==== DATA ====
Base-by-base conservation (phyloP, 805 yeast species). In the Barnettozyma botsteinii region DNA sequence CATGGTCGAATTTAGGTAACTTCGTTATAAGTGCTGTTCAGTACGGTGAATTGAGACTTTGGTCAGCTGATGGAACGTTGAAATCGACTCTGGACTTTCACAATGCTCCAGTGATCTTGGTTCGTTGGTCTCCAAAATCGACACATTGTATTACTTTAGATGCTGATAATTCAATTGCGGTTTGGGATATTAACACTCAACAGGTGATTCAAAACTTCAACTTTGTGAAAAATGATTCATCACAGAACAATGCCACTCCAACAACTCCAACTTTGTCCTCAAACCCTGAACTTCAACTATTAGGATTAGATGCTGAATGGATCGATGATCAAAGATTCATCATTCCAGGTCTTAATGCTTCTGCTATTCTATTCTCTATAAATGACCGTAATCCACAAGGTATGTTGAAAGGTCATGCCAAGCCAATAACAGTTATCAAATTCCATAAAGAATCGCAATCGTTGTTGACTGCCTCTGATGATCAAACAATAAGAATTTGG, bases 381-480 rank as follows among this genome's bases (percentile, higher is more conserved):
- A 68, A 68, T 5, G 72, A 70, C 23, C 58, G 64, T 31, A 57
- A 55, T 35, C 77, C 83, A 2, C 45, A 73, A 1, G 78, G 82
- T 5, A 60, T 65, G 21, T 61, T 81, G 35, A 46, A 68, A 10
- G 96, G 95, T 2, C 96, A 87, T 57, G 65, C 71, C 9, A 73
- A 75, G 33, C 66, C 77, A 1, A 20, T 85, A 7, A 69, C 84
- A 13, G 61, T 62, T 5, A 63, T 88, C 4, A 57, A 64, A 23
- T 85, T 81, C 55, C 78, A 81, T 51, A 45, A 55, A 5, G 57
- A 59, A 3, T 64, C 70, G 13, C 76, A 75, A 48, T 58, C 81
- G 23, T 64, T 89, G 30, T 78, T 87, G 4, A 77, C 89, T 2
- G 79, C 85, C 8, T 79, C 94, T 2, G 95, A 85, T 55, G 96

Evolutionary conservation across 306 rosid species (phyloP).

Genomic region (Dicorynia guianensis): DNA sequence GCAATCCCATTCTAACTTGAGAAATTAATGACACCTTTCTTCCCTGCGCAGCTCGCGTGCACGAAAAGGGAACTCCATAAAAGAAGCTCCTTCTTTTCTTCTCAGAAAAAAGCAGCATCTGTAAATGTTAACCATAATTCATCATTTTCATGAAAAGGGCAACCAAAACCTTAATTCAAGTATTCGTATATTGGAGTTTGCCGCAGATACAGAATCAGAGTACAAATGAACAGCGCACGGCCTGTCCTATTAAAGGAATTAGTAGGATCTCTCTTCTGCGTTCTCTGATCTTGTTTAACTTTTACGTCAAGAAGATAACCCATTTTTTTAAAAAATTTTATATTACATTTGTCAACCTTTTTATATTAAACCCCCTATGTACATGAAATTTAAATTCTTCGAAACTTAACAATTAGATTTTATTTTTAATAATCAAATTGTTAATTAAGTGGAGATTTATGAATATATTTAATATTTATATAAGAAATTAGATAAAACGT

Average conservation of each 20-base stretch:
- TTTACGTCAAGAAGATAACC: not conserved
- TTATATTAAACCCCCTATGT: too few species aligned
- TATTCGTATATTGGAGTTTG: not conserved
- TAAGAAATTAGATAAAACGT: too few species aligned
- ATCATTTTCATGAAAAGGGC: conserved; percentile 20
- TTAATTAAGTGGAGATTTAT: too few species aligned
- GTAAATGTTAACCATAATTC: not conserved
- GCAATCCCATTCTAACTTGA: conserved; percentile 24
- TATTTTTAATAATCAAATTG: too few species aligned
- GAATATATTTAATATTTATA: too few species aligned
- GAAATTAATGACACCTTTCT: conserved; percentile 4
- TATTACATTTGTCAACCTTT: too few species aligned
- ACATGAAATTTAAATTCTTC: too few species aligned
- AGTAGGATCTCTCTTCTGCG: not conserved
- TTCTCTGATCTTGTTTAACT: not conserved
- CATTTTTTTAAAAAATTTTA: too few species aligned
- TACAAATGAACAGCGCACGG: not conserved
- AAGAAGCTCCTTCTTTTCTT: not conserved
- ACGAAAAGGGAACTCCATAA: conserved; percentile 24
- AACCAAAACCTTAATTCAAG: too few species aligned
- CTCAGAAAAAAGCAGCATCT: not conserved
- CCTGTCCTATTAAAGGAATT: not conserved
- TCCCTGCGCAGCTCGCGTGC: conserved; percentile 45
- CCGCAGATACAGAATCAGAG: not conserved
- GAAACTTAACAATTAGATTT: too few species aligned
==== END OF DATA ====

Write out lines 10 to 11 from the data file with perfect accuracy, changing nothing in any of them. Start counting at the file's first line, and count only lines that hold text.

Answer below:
- G 23, T 64, T 89, G 30, T 78, T 87, G 4, A 77, C 89, T 2
- G 79, C 85, C 8, T 79, C 94, T 2, G 95, A 85, T 55, G 96